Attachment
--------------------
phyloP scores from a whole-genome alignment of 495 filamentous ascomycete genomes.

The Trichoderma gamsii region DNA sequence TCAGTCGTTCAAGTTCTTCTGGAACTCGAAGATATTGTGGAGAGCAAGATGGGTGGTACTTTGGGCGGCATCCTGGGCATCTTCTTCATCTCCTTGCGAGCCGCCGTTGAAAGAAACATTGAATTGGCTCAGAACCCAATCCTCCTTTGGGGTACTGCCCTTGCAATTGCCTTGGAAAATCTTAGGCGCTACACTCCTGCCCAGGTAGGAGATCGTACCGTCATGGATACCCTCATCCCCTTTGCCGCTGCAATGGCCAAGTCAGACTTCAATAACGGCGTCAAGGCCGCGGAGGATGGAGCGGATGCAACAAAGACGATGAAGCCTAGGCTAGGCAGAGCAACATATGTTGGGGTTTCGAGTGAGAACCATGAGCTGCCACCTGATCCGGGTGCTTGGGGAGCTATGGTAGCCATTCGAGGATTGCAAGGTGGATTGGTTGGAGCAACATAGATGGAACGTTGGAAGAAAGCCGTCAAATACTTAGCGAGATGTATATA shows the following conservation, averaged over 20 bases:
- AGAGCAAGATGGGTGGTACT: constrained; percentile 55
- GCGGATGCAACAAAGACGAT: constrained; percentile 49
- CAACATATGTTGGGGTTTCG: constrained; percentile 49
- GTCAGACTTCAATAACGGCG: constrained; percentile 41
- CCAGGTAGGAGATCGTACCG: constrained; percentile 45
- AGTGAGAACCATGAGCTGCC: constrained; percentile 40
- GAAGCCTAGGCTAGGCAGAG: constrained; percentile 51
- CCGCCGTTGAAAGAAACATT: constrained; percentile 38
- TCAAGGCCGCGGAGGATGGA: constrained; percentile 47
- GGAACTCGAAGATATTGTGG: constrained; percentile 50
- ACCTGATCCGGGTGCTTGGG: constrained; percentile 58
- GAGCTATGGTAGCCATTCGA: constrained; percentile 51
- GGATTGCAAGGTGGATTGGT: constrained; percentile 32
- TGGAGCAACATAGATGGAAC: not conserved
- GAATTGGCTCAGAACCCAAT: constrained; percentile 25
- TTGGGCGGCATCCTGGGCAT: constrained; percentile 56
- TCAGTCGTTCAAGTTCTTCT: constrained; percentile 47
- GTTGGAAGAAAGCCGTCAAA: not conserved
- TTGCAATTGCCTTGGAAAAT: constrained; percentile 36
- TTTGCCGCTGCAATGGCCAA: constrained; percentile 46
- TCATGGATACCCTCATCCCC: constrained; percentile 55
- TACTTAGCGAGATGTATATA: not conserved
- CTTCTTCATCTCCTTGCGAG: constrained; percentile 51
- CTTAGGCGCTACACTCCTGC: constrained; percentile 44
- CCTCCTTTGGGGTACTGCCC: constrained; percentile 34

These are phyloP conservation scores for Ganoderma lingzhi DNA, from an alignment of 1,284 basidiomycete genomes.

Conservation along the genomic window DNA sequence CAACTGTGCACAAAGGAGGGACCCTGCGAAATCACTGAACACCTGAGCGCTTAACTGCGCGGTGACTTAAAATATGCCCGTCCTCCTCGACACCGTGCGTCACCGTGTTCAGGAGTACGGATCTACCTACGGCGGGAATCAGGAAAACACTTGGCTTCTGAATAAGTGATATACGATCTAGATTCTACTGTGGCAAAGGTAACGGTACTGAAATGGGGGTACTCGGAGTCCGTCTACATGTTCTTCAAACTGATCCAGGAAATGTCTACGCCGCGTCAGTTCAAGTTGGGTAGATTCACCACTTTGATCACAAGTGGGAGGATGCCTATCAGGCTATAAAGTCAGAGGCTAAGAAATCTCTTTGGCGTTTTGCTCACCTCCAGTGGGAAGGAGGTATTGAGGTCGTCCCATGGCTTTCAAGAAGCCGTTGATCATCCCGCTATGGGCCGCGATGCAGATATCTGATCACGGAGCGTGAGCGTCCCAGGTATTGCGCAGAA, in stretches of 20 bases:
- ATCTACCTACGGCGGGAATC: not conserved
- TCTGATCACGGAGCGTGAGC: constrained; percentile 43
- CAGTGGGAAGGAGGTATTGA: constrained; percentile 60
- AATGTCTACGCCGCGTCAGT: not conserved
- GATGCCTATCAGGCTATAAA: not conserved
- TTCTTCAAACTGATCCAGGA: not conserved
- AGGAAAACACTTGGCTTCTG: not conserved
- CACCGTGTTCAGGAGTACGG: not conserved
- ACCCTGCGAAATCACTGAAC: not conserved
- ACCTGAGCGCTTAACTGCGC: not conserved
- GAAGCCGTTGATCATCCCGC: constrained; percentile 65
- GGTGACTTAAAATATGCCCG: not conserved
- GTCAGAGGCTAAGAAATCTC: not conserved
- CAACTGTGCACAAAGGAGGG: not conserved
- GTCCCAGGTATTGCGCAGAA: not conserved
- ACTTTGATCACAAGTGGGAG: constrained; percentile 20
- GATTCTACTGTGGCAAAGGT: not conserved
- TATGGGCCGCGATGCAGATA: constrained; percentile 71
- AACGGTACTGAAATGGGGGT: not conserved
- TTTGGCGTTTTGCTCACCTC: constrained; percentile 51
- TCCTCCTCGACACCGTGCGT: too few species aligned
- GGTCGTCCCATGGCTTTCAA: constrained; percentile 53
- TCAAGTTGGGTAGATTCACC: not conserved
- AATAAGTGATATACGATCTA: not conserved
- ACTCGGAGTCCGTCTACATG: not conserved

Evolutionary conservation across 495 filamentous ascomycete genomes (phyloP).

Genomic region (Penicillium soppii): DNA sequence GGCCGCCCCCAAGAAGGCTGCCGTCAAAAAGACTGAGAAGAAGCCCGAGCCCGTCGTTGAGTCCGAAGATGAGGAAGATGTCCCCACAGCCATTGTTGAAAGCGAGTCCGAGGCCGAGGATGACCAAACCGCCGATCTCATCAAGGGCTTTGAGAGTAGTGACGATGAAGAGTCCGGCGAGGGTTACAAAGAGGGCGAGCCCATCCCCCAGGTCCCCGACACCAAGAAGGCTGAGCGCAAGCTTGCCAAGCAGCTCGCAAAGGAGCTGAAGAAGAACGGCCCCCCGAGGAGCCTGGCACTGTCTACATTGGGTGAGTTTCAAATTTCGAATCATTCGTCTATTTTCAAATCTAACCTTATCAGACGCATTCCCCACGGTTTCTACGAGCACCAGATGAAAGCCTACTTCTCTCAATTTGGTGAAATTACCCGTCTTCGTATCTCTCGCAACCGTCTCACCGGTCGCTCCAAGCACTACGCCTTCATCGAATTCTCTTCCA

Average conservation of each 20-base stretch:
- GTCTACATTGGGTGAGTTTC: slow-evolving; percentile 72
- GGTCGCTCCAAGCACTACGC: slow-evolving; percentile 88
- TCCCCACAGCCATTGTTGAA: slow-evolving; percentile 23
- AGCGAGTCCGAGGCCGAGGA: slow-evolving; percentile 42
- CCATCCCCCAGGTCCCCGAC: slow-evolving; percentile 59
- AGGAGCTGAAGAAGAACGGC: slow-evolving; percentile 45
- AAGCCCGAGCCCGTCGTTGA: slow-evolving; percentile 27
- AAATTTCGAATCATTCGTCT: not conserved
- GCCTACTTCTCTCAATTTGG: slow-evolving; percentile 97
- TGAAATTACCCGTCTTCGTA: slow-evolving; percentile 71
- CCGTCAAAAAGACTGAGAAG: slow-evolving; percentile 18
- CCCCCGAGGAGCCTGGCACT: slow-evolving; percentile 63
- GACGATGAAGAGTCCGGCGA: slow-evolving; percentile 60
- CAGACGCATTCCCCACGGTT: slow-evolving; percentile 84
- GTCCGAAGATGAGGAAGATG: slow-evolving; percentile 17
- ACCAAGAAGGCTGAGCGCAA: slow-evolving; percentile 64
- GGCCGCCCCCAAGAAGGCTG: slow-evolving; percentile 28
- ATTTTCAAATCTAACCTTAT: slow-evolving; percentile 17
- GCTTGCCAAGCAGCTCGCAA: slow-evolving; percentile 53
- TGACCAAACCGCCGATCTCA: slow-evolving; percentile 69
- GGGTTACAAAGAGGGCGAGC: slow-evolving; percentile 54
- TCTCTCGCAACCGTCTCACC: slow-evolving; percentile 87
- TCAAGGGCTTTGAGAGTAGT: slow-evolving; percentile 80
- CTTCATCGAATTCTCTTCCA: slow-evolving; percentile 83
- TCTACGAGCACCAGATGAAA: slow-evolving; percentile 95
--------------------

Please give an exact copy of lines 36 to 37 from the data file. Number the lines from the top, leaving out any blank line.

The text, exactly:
- AGGAAAACACTTGGCTTCTG: not conserved
- CACCGTGTTCAGGAGTACGG: not conserved